Japanese hunters are on a spree to kill minke Antarctic whales. As per reports, more than 120 pregnant whales have been killed in Japan in a hunt which scientists in the country described as ‘scientific research’. The latest slaughterings have been officially classed as ‘biological sampling’ aiming to investigate ‘the structure and dynamics of the Antarctic marine ecosystem’. The figures show that 333 minke Antarctic whales were killed last summer alone, of which over 120 were pregnant females.

Apart from the 333 minke whales caught during the controversial 12-week expedition, 181 were female – including 53 immature ones. The figures show that of the 128 mature female whales caught in the hunt, 122 were pregnant. “Apparent pregnancy rate of sampled animals was high (95.3%) and no lactating animal was observed in this survey,” mentioned a technical report submitted to the International Whaling Commission.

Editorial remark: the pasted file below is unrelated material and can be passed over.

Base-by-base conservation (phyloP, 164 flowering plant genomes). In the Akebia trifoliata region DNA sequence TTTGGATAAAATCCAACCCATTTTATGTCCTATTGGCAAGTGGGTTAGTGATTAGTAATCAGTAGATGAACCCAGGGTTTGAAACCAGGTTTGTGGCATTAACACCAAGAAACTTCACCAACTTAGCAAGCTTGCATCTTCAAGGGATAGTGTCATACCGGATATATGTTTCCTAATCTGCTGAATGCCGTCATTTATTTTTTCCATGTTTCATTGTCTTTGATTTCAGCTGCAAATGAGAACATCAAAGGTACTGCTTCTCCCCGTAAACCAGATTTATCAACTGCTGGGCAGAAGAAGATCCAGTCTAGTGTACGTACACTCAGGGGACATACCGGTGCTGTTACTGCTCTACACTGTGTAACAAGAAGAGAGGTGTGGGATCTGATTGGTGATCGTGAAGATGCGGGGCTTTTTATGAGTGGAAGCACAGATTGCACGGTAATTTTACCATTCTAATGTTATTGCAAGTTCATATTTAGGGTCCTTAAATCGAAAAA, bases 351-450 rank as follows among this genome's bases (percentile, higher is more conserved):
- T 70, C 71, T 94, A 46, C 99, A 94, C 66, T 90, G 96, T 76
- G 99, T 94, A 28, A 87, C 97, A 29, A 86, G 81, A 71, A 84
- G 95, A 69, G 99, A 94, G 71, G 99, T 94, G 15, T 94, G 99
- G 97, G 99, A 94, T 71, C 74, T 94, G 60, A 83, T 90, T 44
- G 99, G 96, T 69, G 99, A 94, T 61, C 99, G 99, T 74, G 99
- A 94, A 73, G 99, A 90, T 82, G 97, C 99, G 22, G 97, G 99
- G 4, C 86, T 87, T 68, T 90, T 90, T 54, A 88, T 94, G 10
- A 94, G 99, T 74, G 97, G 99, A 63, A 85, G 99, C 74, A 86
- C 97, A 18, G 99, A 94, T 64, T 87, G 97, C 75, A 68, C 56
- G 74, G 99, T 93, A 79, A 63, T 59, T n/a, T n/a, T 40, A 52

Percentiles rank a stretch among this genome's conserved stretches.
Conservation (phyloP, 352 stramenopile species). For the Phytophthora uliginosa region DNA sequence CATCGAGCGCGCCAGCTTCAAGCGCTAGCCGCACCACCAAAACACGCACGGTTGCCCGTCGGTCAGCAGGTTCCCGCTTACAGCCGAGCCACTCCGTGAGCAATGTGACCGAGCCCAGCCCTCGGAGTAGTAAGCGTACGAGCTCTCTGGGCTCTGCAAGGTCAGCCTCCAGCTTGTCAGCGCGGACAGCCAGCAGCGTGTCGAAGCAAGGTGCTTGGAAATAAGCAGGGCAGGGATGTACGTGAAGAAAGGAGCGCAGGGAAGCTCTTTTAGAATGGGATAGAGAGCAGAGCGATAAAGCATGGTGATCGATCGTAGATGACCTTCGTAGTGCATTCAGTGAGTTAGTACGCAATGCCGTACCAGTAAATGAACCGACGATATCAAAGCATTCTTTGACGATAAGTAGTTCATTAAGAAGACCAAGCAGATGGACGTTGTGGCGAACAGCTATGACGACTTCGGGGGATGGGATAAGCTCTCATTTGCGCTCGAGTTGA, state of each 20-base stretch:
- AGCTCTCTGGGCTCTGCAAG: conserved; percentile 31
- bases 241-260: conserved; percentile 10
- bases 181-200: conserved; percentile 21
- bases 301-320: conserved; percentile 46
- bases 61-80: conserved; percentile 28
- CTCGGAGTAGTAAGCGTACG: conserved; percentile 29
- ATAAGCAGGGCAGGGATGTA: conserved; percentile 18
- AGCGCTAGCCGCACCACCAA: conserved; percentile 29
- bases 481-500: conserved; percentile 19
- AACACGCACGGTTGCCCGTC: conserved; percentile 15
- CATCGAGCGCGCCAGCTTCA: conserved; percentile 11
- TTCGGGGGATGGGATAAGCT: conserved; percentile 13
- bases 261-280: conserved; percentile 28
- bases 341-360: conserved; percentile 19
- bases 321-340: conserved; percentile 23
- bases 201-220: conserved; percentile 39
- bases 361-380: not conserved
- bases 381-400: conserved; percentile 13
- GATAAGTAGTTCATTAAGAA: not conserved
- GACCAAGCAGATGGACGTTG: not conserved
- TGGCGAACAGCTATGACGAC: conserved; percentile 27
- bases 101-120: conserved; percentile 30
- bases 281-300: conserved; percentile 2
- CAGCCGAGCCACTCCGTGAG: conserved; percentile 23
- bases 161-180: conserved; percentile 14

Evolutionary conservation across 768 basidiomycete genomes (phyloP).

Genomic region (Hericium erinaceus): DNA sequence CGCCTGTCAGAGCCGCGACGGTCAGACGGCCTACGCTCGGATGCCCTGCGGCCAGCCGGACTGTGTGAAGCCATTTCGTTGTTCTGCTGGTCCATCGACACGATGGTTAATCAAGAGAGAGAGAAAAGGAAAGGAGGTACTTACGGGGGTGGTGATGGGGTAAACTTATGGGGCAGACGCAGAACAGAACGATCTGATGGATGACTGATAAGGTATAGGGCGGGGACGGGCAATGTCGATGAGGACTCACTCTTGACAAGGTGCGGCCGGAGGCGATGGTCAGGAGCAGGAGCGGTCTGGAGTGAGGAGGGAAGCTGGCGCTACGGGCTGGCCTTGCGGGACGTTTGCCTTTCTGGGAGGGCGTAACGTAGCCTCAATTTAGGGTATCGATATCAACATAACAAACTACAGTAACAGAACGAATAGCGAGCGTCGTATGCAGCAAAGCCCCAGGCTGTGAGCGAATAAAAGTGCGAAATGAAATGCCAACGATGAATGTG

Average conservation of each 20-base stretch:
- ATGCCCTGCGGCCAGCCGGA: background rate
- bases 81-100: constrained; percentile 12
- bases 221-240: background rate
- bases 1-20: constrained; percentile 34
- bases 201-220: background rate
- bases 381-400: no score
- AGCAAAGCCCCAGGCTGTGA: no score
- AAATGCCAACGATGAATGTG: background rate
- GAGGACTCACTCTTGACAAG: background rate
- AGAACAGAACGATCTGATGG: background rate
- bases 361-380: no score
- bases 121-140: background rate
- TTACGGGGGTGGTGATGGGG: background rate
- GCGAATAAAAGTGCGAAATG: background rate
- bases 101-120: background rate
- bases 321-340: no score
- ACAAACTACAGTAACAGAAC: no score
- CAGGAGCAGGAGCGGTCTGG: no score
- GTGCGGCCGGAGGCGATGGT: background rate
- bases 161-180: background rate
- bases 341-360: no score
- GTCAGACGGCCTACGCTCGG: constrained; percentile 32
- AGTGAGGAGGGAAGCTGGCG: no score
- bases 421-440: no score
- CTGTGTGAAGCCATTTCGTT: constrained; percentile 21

As per the report, researchers set out to acquire data on the age, size and stomach contents of minke whales in the South Ocean between Australia and Antarctica. This so-called scientific research involved the killing of the whales by firing ‘harpoons with a 30g penthrite grenade’ ( (a controversial killing method that results in instant death only 50 to 80 percent of the time) into their bodies to deliver a fatal explosion.

Slaughtering the whales in this fashion was necessary, the researchers mentioned, ‘as age information can be obtained only from internal earplugs and therefore only through lethal sampling methods.’

Japan also allows whale flesh to be sold in markets and restaurants and ultimately plans to revive its commercial whaling industry. This potential profit motive, coupled with recent footage of Japanese hunters slaying whales in an Australian whale sanctuary has resulted in international condemnation of the country’s brutal hunting practices.

The attacks are ‘a shocking statistic and sad indictment on the cruelty of Japan’s whale hunt’, said Alexia Wellbelove, a senior program manager at Humane Society International.